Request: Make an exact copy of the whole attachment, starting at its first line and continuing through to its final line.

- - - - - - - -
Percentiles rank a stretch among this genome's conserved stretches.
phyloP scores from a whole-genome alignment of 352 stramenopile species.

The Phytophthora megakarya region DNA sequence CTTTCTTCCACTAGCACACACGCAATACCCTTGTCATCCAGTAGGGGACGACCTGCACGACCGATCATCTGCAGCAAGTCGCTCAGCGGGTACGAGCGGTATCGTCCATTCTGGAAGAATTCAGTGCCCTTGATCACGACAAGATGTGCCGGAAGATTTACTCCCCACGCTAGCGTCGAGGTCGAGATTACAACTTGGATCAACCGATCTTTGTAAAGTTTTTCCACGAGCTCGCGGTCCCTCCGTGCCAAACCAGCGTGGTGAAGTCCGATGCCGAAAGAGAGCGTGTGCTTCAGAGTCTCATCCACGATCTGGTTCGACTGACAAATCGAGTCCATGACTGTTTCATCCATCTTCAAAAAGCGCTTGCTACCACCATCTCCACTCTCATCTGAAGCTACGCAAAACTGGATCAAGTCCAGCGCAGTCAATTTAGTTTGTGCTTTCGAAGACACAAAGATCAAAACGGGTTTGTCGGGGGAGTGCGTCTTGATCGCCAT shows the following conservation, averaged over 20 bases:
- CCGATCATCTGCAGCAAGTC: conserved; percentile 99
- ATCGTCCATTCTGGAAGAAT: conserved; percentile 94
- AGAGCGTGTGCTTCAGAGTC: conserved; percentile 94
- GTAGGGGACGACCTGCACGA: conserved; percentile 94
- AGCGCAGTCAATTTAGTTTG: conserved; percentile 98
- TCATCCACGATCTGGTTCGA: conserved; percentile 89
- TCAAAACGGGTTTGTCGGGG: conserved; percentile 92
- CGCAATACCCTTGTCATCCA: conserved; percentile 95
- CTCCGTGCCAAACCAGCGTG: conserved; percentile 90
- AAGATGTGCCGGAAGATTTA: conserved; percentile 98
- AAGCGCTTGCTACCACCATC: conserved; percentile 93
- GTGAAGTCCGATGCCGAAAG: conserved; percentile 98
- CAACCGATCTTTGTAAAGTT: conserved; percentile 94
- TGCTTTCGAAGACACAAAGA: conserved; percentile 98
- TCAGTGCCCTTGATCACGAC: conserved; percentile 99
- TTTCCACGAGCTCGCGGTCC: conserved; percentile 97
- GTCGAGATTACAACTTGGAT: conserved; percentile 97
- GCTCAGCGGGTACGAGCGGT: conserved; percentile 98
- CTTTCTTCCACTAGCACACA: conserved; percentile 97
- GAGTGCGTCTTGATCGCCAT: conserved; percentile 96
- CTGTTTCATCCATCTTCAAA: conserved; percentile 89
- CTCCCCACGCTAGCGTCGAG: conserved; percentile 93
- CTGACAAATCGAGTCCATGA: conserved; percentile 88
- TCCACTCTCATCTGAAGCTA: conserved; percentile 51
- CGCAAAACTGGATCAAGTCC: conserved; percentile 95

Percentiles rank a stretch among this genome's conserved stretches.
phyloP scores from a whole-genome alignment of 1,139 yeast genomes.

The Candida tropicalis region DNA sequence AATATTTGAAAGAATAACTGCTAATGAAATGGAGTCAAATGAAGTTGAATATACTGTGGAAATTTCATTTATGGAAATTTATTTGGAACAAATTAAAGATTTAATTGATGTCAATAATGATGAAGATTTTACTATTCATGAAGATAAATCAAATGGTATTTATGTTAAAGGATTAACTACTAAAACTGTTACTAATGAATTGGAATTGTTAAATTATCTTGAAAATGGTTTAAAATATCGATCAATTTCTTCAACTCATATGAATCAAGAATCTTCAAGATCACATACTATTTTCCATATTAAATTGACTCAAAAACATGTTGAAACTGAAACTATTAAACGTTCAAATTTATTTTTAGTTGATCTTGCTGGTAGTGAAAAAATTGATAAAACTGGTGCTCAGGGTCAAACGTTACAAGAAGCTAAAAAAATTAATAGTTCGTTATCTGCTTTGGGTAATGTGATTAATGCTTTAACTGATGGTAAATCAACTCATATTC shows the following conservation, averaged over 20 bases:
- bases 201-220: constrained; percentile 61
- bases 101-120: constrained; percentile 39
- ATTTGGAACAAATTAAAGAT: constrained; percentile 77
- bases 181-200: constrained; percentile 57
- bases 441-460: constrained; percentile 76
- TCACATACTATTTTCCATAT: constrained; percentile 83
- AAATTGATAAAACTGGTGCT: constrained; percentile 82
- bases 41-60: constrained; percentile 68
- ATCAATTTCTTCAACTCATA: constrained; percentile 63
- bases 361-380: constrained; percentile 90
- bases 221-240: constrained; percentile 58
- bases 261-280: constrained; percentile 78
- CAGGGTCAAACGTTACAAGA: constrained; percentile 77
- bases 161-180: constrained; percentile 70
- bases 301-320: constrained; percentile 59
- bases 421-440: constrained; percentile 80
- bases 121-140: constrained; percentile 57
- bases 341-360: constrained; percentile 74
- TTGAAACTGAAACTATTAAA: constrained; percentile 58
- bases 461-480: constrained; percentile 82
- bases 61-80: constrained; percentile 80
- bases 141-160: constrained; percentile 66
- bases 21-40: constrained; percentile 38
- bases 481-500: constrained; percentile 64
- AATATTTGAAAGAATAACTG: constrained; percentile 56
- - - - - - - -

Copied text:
Percentiles rank a stretch among this genome's conserved stretches.
phyloP scores from a whole-genome alignment of 352 stramenopile species.

The Phytophthora megakarya region DNA sequence CTTTCTTCCACTAGCACACACGCAATACCCTTGTCATCCAGTAGGGGACGACCTGCACGACCGATCATCTGCAGCAAGTCGCTCAGCGGGTACGAGCGGTATCGTCCATTCTGGAAGAATTCAGTGCCCTTGATCACGACAAGATGTGCCGGAAGATTTACTCCCCACGCTAGCGTCGAGGTCGAGATTACAACTTGGATCAACCGATCTTTGTAAAGTTTTTCCACGAGCTCGCGGTCCCTCCGTGCCAAACCAGCGTGGTGAAGTCCGATGCCGAAAGAGAGCGTGTGCTTCAGAGTCTCATCCACGATCTGGTTCGACTGACAAATCGAGTCCATGACTGTTTCATCCATCTTCAAAAAGCGCTTGCTACCACCATCTCCACTCTCATCTGAAGCTACGCAAAACTGGATCAAGTCCAGCGCAGTCAATTTAGTTTGTGCTTTCGAAGACACAAAGATCAAAACGGGTTTGTCGGGGGAGTGCGTCTTGATCGCCAT shows the following conservation, averaged over 20 bases:
- CCGATCATCTGCAGCAAGTC: conserved; percentile 99
- ATCGTCCATTCTGGAAGAAT: conserved; percentile 94
- AGAGCGTGTGCTTCAGAGTC: conserved; percentile 94
- GTAGGGGACGACCTGCACGA: conserved; percentile 94
- AGCGCAGTCAATTTAGTTTG: conserved; percentile 98
- TCATCCACGATCTGGTTCGA: conserved; percentile 89
- TCAAAACGGGTTTGTCGGGG: conserved; percentile 92
- CGCAATACCCTTGTCATCCA: conserved; percentile 95
- CTCCGTGCCAAACCAGCGTG: conserved; percentile 90
- AAGATGTGCCGGAAGATTTA: conserved; percentile 98
- AAGCGCTTGCTACCACCATC: conserved; percentile 93
- GTGAAGTCCGATGCCGAAAG: conserved; percentile 98
- CAACCGATCTTTGTAAAGTT: conserved; percentile 94
- TGCTTTCGAAGACACAAAGA: conserved; percentile 98
- TCAGTGCCCTTGATCACGAC: conserved; percentile 99
- TTTCCACGAGCTCGCGGTCC: conserved; percentile 97
- GTCGAGATTACAACTTGGAT: conserved; percentile 97
- GCTCAGCGGGTACGAGCGGT: conserved; percentile 98
- CTTTCTTCCACTAGCACACA: conserved; percentile 97
- GAGTGCGTCTTGATCGCCAT: conserved; percentile 96
- CTGTTTCATCCATCTTCAAA: conserved; percentile 89
- CTCCCCACGCTAGCGTCGAG: conserved; percentile 93
- CTGACAAATCGAGTCCATGA: conserved; percentile 88
- TCCACTCTCATCTGAAGCTA: conserved; percentile 51
- CGCAAAACTGGATCAAGTCC: conserved; percentile 95

Percentiles rank a stretch among this genome's conserved stretches.
phyloP scores from a whole-genome alignment of 1,139 yeast genomes.

The Candida tropicalis region DNA sequence AATATTTGAAAGAATAACTGCTAATGAAATGGAGTCAAATGAAGTTGAATATACTGTGGAAATTTCATTTATGGAAATTTATTTGGAACAAATTAAAGATTTAATTGATGTCAATAATGATGAAGATTTTACTATTCATGAAGATAAATCAAATGGTATTTATGTTAAAGGATTAACTACTAAAACTGTTACTAATGAATTGGAATTGTTAAATTATCTTGAAAATGGTTTAAAATATCGATCAATTTCTTCAACTCATATGAATCAAGAATCTTCAAGATCACATACTATTTTCCATATTAAATTGACTCAAAAACATGTTGAAACTGAAACTATTAAACGTTCAAATTTATTTTTAGTTGATCTTGCTGGTAGTGAAAAAATTGATAAAACTGGTGCTCAGGGTCAAACGTTACAAGAAGCTAAAAAAATTAATAGTTCGTTATCTGCTTTGGGTAATGTGATTAATGCTTTAACTGATGGTAAATCAACTCATATTC shows the following conservation, averaged over 20 bases:
- bases 201-220: constrained; percentile 61
- bases 101-120: constrained; percentile 39
- ATTTGGAACAAATTAAAGAT: constrained; percentile 77
- bases 181-200: constrained; percentile 57
- bases 441-460: constrained; percentile 76
- TCACATACTATTTTCCATAT: constrained; percentile 83
- AAATTGATAAAACTGGTGCT: constrained; percentile 82
- bases 41-60: constrained; percentile 68
- ATCAATTTCTTCAACTCATA: constrained; percentile 63
- bases 361-380: constrained; percentile 90
- bases 221-240: constrained; percentile 58
- bases 261-280: constrained; percentile 78
- CAGGGTCAAACGTTACAAGA: constrained; percentile 77
- bases 161-180: constrained; percentile 70
- bases 301-320: constrained; percentile 59
- bases 421-440: constrained; percentile 80
- bases 121-140: constrained; percentile 57
- bases 341-360: constrained; percentile 74
- TTGAAACTGAAACTATTAAA: constrained; percentile 58
- bases 461-480: constrained; percentile 82
- bases 61-80: constrained; percentile 80
- bases 141-160: constrained; percentile 66
- bases 21-40: constrained; percentile 38
- bases 481-500: constrained; percentile 64
- AATATTTGAAAGAATAACTG: constrained; percentile 56